The Atlantic Salmon GENERAL LINES, COLOR, Etc.

by Fly Fisherman

GENERAL LINES, COLOR, ETc.—The salmon is built very
much on the same general lines as the trout. The fin construction is practically the same as to shape and location on the body; the tail, however, is decidedly forked, more so on the grilse than the mature fish. They are built for speed, and their silvery bodies can flash through the water at unusual speed. When hooked on a rod and line they may leap through the air ten feet or more because of the terrific burst of speed they exert in order to become released from the hook.
The young parr is brown on the back with a series of vertical bars and bright red spots along the sides. These overmarkings seem to miraculously vanish in the spring just before the smolts migrate to the sea, then a silvery coat covers the smolt. Yet the red spots may remain for some time after the general color changes to silver ; however, they are under the new silvery coat of color and not visible.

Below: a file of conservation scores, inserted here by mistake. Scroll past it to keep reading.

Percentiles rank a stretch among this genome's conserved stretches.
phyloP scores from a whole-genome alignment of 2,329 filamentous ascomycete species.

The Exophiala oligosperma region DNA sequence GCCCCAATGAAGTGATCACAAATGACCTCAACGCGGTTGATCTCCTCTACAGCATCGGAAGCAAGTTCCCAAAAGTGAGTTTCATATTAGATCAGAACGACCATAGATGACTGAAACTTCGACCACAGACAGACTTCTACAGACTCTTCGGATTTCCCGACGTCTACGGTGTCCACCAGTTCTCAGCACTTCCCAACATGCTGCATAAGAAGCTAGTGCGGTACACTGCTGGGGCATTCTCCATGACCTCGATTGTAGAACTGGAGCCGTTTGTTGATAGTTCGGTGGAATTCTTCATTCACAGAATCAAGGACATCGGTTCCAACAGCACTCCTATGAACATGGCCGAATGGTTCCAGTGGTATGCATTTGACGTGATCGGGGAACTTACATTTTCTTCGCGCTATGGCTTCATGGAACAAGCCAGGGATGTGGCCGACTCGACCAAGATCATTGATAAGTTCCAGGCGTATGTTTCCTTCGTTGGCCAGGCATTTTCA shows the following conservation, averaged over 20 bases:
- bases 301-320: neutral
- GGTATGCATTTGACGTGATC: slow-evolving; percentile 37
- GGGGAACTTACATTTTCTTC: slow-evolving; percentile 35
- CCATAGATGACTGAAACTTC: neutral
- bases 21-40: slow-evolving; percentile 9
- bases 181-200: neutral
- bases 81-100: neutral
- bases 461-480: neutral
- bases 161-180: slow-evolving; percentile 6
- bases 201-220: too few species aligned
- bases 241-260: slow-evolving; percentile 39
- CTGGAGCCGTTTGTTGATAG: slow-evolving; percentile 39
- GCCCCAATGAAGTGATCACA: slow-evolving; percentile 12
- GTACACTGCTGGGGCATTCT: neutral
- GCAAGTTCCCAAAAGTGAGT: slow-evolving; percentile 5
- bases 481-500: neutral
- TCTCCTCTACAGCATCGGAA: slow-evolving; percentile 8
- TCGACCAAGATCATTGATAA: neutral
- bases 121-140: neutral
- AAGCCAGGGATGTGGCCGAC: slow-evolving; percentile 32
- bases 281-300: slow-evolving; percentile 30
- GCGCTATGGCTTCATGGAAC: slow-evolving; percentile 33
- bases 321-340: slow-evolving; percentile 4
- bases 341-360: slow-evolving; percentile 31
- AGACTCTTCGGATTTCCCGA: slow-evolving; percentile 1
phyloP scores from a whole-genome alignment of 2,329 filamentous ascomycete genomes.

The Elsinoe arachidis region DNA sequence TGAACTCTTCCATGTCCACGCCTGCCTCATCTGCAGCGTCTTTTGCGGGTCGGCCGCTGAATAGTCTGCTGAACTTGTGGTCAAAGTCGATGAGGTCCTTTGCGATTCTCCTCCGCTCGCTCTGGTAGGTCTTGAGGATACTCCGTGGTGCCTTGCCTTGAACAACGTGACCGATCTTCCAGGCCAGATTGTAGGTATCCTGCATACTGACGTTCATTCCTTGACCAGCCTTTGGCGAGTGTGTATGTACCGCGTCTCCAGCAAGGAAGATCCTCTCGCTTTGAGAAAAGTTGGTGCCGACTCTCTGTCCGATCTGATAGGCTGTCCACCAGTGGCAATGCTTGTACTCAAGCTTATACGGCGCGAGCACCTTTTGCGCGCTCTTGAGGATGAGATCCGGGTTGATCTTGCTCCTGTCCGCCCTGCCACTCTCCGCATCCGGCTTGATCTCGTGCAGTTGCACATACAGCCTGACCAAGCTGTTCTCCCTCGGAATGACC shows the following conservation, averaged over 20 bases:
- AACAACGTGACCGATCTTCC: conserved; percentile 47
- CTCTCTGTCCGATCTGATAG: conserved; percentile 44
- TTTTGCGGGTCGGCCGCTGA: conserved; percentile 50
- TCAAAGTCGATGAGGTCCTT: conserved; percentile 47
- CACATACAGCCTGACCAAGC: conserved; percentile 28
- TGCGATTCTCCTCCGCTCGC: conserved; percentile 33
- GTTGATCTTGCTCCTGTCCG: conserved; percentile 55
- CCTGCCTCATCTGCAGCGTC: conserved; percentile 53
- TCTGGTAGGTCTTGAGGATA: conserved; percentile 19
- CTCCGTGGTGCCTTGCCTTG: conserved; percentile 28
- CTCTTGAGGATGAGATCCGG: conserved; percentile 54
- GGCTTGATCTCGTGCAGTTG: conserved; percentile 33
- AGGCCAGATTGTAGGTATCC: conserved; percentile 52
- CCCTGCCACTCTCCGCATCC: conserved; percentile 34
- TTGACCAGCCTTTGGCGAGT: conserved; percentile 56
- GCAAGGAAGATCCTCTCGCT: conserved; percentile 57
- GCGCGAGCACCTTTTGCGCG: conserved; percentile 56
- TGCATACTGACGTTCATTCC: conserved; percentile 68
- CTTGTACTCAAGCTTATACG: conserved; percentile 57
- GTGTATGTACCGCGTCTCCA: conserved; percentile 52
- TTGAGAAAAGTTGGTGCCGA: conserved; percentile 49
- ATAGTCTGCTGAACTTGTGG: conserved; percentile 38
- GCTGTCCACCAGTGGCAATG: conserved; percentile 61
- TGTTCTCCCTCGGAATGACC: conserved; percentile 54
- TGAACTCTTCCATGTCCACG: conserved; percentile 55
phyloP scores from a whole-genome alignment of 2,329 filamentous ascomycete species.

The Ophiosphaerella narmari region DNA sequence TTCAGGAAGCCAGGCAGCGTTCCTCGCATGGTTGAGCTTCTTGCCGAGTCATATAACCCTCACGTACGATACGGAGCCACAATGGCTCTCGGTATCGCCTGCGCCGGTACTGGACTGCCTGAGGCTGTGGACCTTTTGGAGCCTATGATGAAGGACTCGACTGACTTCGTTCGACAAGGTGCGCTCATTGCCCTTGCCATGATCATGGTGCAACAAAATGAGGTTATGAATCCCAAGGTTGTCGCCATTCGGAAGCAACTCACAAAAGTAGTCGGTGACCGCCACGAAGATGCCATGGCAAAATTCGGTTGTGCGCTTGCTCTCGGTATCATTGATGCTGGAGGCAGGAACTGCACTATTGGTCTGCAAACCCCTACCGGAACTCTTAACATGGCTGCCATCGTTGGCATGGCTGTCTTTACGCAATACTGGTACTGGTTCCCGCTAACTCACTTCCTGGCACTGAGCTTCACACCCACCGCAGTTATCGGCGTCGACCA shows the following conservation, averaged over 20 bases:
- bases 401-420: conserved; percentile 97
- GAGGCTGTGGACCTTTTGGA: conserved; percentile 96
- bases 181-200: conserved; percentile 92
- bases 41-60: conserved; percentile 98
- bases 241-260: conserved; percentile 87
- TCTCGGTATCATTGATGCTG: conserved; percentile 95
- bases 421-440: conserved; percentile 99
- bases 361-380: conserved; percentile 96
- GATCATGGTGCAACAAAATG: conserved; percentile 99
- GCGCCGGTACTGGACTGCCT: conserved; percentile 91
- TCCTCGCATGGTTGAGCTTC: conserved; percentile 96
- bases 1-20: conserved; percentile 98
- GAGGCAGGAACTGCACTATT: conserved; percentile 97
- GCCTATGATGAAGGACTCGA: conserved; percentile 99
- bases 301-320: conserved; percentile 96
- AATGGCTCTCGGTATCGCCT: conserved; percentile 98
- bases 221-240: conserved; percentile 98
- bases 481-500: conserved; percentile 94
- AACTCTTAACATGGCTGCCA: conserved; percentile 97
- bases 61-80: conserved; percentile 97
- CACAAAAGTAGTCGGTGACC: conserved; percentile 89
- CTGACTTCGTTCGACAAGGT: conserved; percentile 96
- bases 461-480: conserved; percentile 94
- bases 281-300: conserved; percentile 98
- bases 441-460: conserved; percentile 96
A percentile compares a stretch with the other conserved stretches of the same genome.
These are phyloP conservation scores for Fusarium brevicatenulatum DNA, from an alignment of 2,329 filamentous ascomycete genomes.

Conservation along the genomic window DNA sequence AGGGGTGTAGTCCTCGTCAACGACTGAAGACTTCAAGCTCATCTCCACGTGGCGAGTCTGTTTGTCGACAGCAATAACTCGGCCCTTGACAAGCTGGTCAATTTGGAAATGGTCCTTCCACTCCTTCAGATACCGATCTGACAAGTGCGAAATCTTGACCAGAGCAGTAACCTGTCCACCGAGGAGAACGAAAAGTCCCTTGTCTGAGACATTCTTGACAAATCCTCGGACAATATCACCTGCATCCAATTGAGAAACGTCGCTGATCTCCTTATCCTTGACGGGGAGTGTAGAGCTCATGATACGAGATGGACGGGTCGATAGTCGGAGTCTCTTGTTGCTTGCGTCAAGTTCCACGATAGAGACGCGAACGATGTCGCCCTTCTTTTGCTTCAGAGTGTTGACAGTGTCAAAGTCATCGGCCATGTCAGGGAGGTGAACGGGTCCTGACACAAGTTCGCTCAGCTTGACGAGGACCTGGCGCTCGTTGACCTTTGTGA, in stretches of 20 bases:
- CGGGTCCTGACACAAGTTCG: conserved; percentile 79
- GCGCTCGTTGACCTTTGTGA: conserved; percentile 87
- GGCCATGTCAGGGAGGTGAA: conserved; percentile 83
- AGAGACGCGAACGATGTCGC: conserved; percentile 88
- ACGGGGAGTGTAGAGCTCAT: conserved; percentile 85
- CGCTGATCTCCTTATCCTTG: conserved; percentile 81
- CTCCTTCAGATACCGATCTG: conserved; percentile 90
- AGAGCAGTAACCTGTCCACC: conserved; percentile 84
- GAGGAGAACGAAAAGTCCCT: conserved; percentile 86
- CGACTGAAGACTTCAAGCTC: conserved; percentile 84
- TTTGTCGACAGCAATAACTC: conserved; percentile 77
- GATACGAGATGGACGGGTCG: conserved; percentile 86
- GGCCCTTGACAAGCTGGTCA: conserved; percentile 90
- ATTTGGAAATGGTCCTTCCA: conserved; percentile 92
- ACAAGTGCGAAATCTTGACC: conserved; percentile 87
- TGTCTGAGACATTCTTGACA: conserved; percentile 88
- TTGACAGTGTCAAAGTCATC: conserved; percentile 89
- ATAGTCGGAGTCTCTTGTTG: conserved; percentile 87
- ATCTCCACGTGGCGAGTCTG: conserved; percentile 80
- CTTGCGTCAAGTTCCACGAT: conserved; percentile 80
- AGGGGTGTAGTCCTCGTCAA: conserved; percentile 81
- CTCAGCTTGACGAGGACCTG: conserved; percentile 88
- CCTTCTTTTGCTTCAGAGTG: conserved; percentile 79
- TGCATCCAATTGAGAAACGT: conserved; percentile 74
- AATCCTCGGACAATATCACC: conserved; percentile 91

The silvery color of the young smolt seems to increase during the sojourn in the sea. In fact, it is more brilliant when he returns to start on the spawning journey. The general color is a greenish blue on the back with the sides a light silvery gray which gradually merges into the silvery white on the belly. The grilse are slightly lighter than the more mature fish and have a series of irregular black spots scattered over the body, mostly above the lateral line. The more mature fish are a bit darker on the back and the over-markings are more in the shape of an X. The pectoral fins are a pearly gray with the first ray black; the ventral fins are a grayish white ; the anal fin is tinted with pink; the dorsal fin is a pearly blue and somewhat lighter than the back of the fish. The grilse are somewhat slimmer than the salmon and far more active. The male salmon are slimmer than the females and have a general tendency to develop much longer heads. When they enter the fresh water in the rivers on their first spawning migration they lose much of their graceful lines toward the end of the spawning season. Many of the males develop underslung or hooked jaws. All of them lose considerable weight during the spawning migration. The brilliant color also fades to a dull grayish cast on the back and a dull silver on the sides. Both the brilliant color and weight are regained soon after they return to the sea, and the weight may be tripled when they return the next

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